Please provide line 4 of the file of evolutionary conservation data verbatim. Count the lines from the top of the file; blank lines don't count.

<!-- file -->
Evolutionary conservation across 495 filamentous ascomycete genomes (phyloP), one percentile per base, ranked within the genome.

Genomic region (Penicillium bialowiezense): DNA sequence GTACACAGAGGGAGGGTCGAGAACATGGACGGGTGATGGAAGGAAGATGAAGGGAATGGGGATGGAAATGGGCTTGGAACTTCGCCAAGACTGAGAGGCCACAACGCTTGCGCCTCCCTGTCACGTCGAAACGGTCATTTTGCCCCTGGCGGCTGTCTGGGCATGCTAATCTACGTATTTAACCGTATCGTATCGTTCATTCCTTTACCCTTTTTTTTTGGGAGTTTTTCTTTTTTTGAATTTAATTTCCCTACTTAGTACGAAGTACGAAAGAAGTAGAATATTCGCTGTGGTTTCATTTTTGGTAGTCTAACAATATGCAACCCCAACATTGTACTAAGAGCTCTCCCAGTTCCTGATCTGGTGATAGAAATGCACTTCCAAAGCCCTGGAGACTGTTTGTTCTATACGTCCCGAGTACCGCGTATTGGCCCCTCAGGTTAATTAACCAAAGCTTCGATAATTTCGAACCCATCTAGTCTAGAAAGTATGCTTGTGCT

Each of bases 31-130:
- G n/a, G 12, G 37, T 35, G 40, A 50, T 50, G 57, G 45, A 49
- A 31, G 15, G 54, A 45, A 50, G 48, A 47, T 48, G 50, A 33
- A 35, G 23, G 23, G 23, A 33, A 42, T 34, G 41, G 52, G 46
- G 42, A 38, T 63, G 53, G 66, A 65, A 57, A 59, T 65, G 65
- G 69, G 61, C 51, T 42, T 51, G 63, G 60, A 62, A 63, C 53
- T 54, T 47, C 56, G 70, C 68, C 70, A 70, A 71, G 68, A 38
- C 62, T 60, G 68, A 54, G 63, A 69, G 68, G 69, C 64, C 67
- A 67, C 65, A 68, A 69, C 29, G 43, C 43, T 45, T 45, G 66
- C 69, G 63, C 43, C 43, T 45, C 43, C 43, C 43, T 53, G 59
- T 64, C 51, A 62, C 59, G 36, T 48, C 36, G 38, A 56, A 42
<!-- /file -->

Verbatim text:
- G n/a, G 12, G 37, T 35, G 40, A 50, T 50, G 57, G 45, A 49